When I think about teaching my teenage-self economics, I’m sure even Hercules/Heracles would have given up. Luckily, another Greek has stepped up to the challenge, and Varoufakis wrote the book to teach his own daughter about how the economy was created and functions.
Authors, read this book if you need help with writing a nonfiction book that is conversational in style and breaks down complex concepts into bite-sized, digestible chunks. This book is a great example of how to write about difficult topics for an audience that wants to learn but not feel condescended to.
Readers, read this book if you want to better understand economics in general, but I find it very relevant to the current conversation surrounding the issues of easing lockdown measures during the covid-19 pandemic. We all understand people’s livelihoods are at stake, but Varoufakis’s structure demonstrates why it will be so difficult to rebuild. The information is presented in a way that unravels complex, intertwined systems (banks, money, markets, people) into individual threads. Those threads are then rewoven into the recognisable systems we know today. Some of my bafflement at how these systems could have ever come into being was eased, which made me feel much more part of conversation than I previously had.
What I want to tell people about this book is I remember the first day of my high school economics class. My teacher, Mr. Charleston, also my driver’s ed instructor—who, of course, rode a recumbent bike to school, taught us how to make a million dollars by the time we retired. When I was unpacking my boxes in London in 2019, I actually found those notes. I hadn’t realized I’ve been dragging them around the world for decades. I flipped through them but didn’t find anything useful to advance my understanding of what’s happening in the economy today, so I often ask my husband about ‘how things work.’ He gave me this book for Christmas and said he wouldn’t answer any more questions until I read it.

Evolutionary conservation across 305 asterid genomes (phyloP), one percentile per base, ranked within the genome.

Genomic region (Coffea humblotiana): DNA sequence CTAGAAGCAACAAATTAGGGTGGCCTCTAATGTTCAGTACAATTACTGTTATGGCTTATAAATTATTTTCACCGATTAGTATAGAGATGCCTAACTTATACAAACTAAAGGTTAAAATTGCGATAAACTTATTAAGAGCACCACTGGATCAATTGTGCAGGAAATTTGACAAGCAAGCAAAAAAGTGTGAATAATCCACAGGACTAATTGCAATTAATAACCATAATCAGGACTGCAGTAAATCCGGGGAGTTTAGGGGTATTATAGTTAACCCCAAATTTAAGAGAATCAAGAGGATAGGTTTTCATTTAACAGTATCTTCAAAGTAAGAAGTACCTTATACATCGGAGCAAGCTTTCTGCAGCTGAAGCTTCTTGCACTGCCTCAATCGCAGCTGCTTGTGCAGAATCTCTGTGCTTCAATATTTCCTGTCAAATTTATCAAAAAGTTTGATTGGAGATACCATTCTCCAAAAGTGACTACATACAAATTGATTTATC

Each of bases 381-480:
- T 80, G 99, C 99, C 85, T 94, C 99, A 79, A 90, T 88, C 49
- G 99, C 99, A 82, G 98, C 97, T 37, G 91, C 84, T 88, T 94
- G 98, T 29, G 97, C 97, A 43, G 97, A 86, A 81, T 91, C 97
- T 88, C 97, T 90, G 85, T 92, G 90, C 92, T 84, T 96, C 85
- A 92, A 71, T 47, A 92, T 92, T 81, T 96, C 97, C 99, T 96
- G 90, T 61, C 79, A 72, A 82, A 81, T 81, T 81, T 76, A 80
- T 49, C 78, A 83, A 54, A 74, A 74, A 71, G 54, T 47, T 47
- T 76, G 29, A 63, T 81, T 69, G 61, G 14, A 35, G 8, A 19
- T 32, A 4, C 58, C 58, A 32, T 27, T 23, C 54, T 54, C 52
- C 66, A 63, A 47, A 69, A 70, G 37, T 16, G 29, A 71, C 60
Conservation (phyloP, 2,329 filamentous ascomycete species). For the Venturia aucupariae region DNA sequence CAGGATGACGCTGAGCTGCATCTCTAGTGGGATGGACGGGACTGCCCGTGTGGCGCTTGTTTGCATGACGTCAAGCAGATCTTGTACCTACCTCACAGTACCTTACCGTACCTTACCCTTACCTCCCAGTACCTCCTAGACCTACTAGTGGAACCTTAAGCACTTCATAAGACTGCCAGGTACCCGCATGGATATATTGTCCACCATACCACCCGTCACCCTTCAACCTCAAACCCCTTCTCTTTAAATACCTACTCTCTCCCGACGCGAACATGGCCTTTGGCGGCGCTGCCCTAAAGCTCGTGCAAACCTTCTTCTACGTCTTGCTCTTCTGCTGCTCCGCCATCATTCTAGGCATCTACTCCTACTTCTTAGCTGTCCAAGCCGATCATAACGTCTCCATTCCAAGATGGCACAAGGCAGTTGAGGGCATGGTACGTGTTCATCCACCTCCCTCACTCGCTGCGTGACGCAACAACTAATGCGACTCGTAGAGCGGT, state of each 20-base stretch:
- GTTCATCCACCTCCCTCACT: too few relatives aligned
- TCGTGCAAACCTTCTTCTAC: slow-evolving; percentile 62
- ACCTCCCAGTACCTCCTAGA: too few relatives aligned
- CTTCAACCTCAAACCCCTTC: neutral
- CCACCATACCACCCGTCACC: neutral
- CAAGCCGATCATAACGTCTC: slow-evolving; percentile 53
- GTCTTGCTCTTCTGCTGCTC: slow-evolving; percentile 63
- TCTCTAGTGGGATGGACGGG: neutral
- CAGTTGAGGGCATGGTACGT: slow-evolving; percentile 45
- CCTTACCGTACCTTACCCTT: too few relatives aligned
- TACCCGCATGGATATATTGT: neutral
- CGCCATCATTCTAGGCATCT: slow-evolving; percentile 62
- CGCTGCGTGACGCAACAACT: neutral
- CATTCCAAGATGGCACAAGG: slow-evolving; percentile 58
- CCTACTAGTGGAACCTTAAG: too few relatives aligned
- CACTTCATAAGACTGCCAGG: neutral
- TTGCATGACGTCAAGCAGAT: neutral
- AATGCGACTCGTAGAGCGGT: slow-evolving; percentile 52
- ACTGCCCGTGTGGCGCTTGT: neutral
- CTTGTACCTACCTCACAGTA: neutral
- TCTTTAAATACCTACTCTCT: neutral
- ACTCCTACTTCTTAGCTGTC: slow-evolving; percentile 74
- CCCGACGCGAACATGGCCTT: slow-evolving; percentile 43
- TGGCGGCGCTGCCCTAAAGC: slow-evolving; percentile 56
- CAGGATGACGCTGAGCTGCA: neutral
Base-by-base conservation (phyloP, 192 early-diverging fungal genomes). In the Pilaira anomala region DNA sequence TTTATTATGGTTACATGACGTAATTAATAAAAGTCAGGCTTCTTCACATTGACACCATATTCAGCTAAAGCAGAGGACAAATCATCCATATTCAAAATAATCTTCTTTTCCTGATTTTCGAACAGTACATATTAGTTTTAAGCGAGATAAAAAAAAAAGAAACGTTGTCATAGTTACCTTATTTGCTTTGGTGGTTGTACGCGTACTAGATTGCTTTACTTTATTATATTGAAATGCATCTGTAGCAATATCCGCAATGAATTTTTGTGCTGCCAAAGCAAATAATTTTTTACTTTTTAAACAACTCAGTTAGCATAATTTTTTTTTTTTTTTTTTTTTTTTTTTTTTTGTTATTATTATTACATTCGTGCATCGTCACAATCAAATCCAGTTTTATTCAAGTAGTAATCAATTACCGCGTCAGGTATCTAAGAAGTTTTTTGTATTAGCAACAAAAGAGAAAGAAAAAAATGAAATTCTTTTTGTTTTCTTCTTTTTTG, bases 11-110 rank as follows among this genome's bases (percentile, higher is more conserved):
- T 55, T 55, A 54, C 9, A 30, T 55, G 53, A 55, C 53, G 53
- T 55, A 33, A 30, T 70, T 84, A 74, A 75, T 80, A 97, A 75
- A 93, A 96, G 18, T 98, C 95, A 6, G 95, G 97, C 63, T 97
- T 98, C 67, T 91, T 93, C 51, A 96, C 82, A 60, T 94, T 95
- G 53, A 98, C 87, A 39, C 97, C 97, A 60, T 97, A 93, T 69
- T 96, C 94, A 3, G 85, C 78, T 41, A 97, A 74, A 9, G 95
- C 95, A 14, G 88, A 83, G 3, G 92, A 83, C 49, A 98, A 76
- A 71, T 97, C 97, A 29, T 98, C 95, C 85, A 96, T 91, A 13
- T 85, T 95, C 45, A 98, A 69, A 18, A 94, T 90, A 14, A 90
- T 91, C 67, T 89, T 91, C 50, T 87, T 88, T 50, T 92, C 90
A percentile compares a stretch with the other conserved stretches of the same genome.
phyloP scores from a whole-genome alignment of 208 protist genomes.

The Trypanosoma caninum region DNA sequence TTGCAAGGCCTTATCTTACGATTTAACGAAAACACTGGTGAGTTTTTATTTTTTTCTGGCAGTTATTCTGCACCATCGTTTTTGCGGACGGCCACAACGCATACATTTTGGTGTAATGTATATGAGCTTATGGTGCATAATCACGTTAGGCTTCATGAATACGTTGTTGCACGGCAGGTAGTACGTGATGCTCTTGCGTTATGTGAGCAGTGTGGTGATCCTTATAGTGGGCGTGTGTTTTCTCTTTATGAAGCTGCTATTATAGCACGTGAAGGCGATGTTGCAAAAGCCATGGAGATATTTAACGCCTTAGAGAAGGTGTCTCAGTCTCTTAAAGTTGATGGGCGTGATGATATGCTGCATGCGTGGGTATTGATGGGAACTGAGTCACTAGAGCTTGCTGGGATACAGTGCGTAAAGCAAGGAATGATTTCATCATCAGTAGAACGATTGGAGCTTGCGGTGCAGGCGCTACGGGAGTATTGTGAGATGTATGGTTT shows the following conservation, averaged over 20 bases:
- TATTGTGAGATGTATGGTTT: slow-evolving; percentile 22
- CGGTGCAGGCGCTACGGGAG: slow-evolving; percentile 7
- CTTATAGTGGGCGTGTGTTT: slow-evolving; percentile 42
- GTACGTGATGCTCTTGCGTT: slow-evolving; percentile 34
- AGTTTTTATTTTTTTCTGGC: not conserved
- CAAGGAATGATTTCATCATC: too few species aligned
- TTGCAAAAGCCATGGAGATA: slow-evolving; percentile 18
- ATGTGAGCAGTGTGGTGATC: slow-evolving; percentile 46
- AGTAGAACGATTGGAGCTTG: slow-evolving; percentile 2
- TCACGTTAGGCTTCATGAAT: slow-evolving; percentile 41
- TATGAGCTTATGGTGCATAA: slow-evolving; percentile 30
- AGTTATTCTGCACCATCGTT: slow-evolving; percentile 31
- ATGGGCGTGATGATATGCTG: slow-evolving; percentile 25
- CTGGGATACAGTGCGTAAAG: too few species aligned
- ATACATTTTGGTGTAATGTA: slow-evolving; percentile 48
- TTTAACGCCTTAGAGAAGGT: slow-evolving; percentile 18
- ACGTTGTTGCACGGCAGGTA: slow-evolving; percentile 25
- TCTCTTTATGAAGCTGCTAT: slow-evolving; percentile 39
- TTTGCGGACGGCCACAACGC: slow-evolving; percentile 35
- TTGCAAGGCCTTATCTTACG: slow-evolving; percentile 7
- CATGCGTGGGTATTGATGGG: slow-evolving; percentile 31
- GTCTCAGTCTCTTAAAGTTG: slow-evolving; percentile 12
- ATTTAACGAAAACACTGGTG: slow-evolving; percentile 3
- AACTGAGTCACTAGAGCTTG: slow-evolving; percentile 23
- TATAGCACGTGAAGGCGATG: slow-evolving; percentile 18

Dutifully, I read it in April 2019 and wished I’d had this book in high school. At the same time, I think high school is too late to teach these concepts, similar to how it’s too late to start teaching languages at that age. I wouldn’t have been interested or had the attention span for this book when I was fifteen.
Only now as an educated adult do I find myself finding my way into these important concepts. Varoufakis’s main message is not to leave the economy to the experts, and he means: don’t let your lack of understanding be part of the problem. If we don’t know the rules, we can’t play the game. And the game is really understanding how the people at the top are manipulating the money supply and how it will affect our daily life.
So if you’re like me and wish you understood it all better, this is the book to pick up. An easy quick (and not depressing!) read!
I read a lot and I hope to help authors with the craft of writing. I share good examples of difficult aspects of writing: point of view, narration, world building and more.
Occasionally I give editing tips and share insights from the world of publishing.
England's Queens: The Biography
Keeping Up With the Editors
Happy Birthday, Poe!
Appreciate a Dragon Day
I Was Wrong – Or What I Learned from a Year on the SYP London Committee
Shortlist of the Best Books I Read in 2020
V for Vendetta
The Seven Deaths of Evelyn Hardcastle
Elizabeth of York: The First Tudor Queen
The Mandibles: A Family 2029–2047
The Diary of a Bookseller
The Dutch House
The Uncrowned Queen: The Fateful Life of Margaret Beaufort
Becoming a Writer
Things Fall Apart
Welcome to My Bookshelves!